In theory, the combined company would also be able to better negotiate for better rates for programming, with a combined TV subscriber base of nearly 26 million. DirecTV likely already pays lower rates because of its larger base.
But Barclays analyst Kannan Venkateshwar noted that whatever benefit AT&T would get from DirecTV's lower rates would only apply to its U-Verse TV customers.
While AT&T has been investing in its U-Verse TV platform, the company could opt to switch entirely to the DirecTV service, which already reaches the entire nation without additional investment.
In the areas where AT&T has a landline network, it could bundle the service with U-Verse Internet, which has been relatively successful. But outside of its core territory, AT&T could offer Internet data through its wireless network, particularly in more rural areas where there isn't a lot of network infrastructure, but where satellite TV service exists.
AT&T said it plans to sell all of the services through its 2,300 retails stores, as well as thousands of authorized dealers and agents of both companies nationwide.
"This is a unique opportunity that will redefine the video entertainment industry and create a company able to offer new bundles and deliver content to consumers across multiple screens - mobile devices, TVs, laptops, cars, and even airplane," AT&T CEO Randall Stephenson said in a statement.
On the regulatory side, AT&T shouldn't have too many hurdles. The company will likely have an easier time than its last attempt at a blockbuster deal: its failed bid to purchase T-Mobile USA from Deutsche Telekom for $39 billion in 2011. The deal fell apart after the Justice Department said it would block the merger, which would have reduced the number of national wireless carriers.
Still, the size of the deal has some consumer advocates worry, especially in the wake of the planned merger between Comcast and Time Warner Cable.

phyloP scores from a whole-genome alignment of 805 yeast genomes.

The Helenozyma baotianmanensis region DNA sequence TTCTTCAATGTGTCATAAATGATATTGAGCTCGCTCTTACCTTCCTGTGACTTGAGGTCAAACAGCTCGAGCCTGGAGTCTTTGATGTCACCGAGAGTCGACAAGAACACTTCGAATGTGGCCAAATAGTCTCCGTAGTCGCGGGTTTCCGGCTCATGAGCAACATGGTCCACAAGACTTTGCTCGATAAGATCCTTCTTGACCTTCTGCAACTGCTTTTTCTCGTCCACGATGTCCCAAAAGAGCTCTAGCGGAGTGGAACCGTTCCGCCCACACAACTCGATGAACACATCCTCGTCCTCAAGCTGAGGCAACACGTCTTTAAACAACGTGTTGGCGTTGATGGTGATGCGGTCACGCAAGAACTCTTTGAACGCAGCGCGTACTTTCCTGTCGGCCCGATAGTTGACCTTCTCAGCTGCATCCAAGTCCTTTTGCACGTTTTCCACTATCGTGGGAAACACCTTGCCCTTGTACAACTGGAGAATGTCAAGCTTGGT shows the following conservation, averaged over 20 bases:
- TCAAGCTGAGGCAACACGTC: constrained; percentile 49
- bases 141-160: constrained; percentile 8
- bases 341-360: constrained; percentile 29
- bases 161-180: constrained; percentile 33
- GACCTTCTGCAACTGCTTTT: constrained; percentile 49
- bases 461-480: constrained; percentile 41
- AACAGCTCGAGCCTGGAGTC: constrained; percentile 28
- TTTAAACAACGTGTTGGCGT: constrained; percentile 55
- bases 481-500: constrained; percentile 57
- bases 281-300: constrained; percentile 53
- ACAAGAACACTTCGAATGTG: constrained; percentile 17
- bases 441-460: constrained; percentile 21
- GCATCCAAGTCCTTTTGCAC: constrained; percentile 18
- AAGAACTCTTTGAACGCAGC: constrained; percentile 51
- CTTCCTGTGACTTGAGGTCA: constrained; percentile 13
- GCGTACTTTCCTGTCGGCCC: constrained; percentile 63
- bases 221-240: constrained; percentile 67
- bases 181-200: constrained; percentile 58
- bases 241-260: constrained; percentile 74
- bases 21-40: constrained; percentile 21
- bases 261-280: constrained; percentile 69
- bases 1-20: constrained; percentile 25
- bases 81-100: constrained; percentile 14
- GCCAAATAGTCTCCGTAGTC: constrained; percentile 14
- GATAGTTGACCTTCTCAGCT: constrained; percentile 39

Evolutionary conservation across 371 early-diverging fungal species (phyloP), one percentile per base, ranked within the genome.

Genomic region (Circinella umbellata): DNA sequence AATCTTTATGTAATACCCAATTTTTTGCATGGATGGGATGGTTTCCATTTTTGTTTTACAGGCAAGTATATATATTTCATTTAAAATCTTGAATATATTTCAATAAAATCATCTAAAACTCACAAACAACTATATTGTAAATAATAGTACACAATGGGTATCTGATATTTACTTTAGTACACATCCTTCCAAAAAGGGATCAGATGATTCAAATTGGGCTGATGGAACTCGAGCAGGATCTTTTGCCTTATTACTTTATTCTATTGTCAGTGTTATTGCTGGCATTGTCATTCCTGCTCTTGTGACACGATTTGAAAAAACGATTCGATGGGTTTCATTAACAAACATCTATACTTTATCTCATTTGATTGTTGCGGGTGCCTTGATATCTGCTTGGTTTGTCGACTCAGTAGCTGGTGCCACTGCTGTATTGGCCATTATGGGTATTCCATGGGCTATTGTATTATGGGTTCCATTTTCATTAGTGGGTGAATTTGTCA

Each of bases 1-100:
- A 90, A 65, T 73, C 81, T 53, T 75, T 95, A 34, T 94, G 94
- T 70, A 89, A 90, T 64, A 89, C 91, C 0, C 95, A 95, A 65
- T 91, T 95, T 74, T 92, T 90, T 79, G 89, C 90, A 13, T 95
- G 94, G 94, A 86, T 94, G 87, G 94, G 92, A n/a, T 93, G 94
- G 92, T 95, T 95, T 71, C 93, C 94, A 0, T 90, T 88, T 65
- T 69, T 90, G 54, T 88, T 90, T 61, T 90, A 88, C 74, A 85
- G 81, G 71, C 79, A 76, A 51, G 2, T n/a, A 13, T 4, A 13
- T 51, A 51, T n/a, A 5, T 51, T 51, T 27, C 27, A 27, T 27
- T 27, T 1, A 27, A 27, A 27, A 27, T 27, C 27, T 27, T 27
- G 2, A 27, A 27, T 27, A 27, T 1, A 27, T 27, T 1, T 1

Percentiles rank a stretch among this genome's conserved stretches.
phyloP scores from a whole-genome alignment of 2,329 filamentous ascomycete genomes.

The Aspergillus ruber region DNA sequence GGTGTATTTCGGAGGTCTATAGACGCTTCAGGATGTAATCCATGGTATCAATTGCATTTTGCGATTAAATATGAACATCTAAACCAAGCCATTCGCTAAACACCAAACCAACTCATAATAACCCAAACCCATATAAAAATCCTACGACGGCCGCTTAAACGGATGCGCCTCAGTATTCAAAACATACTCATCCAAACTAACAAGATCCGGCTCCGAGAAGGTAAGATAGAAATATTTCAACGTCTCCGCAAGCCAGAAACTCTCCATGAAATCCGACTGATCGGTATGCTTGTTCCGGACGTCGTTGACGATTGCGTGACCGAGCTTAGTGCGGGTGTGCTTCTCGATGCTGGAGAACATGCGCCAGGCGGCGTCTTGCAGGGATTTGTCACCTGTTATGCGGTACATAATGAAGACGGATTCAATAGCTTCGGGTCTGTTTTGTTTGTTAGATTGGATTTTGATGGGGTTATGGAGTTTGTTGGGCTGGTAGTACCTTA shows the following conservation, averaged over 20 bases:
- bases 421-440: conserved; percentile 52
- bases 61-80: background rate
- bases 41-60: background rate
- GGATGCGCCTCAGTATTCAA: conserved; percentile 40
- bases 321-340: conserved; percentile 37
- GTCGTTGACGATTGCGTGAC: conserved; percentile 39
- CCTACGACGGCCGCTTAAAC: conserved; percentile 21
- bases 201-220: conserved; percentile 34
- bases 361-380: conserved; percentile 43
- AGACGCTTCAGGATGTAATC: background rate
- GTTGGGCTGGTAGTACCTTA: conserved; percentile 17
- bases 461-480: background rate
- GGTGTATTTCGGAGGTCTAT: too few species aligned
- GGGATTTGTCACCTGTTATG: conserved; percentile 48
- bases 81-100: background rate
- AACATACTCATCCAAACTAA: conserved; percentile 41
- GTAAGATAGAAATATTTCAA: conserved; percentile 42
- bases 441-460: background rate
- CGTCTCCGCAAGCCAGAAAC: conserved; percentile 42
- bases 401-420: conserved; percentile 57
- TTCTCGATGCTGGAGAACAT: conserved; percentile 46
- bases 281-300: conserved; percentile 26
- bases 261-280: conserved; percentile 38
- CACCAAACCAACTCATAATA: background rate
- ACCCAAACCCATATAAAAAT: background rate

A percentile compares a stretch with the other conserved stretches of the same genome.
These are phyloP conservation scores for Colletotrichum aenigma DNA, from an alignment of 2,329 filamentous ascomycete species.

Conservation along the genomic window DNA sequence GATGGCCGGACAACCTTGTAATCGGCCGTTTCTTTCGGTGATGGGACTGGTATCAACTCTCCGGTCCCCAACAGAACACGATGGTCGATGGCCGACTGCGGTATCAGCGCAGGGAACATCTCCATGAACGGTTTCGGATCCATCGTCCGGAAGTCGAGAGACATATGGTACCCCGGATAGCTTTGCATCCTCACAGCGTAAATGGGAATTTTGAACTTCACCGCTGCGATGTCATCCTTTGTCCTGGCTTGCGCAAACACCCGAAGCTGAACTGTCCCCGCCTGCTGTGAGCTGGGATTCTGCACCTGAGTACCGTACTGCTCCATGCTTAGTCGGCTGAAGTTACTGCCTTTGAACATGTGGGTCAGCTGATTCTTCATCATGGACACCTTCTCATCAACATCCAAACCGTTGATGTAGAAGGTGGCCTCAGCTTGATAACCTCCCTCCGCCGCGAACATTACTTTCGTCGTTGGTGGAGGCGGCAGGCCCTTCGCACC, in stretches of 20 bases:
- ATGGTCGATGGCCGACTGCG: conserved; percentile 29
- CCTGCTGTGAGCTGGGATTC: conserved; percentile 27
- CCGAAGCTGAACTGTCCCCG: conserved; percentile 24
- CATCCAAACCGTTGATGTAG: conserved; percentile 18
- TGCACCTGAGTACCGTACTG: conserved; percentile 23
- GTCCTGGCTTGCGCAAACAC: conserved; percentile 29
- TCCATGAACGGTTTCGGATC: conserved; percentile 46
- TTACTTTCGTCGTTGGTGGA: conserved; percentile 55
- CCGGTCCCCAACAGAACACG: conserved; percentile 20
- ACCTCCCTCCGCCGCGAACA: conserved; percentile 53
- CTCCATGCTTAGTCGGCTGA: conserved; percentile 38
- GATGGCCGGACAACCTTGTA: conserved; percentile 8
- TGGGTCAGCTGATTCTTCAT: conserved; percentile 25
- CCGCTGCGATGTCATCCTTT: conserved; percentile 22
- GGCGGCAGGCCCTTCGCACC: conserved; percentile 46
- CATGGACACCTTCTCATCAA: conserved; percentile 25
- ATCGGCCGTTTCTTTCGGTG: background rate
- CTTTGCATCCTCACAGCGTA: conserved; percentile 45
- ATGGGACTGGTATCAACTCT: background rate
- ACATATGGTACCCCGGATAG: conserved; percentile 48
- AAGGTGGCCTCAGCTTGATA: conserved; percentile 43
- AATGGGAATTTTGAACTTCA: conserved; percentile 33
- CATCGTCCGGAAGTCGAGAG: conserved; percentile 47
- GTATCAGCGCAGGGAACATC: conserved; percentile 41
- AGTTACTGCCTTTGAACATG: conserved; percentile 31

"The rush is on for some of the biggest industry players to get even bigger, with consumers left on the losing end," said Delara Derakhshani, policy counsel for Consumers Union, in a statement. "You can't justify AT&T buying DirecTV by pointing at Comcast's grab for Time Warner, because neither one is a good deal for consumers."
To win approval, AT&T has already offered a few concessions. The company said it would use the merger cost savings to expand its plans to build a broadband network to cover 15 million more people, mostly in rural areas where the government has been keen to provide Internet access. It will also commit to a standalone wireline broadband service of at least 6 megabits per second (where feasible) in areas where AT&T already offers its wireline services.
The combined company will also offer standalone DirecTV service, an attempt to placate fears that AT&T will force consumers to buy a package of services.
On the hot-button issue of Net neutrality -- the concept that Internet service providers and governments should treat all Internet traffic the same -- AT&T has vowed to honor the Internet protections established in 2010, even as the Federal Communications Commission hasset of standards.
As AT&T would also obtain the company's significant Latin American assets, the telco has agreed to divest its interest in América Móvil, which is expected to cut earnings by 5 cents a share. As a result, the company's adjusted earnings growth for the year is expected to come in at the low end of its mid-single digit forecast.
AT&T and DirecTV agreed that there would be no penalty if regulators decide to shut down the deal, a stark contrast the reverse break-up fee of $3 billion in cash and $3 billion in spectrum assets AT&T had to cough up to T-Mobile when that deal was scrapped, according to Reuters. DirecTV has agreed to pay $1.4 billion if it backs out of the deal.
AT&T and DirecTV plan to hold a conference call on Monday at 5:30 am PT. Check back in with CNET for all of the updated details.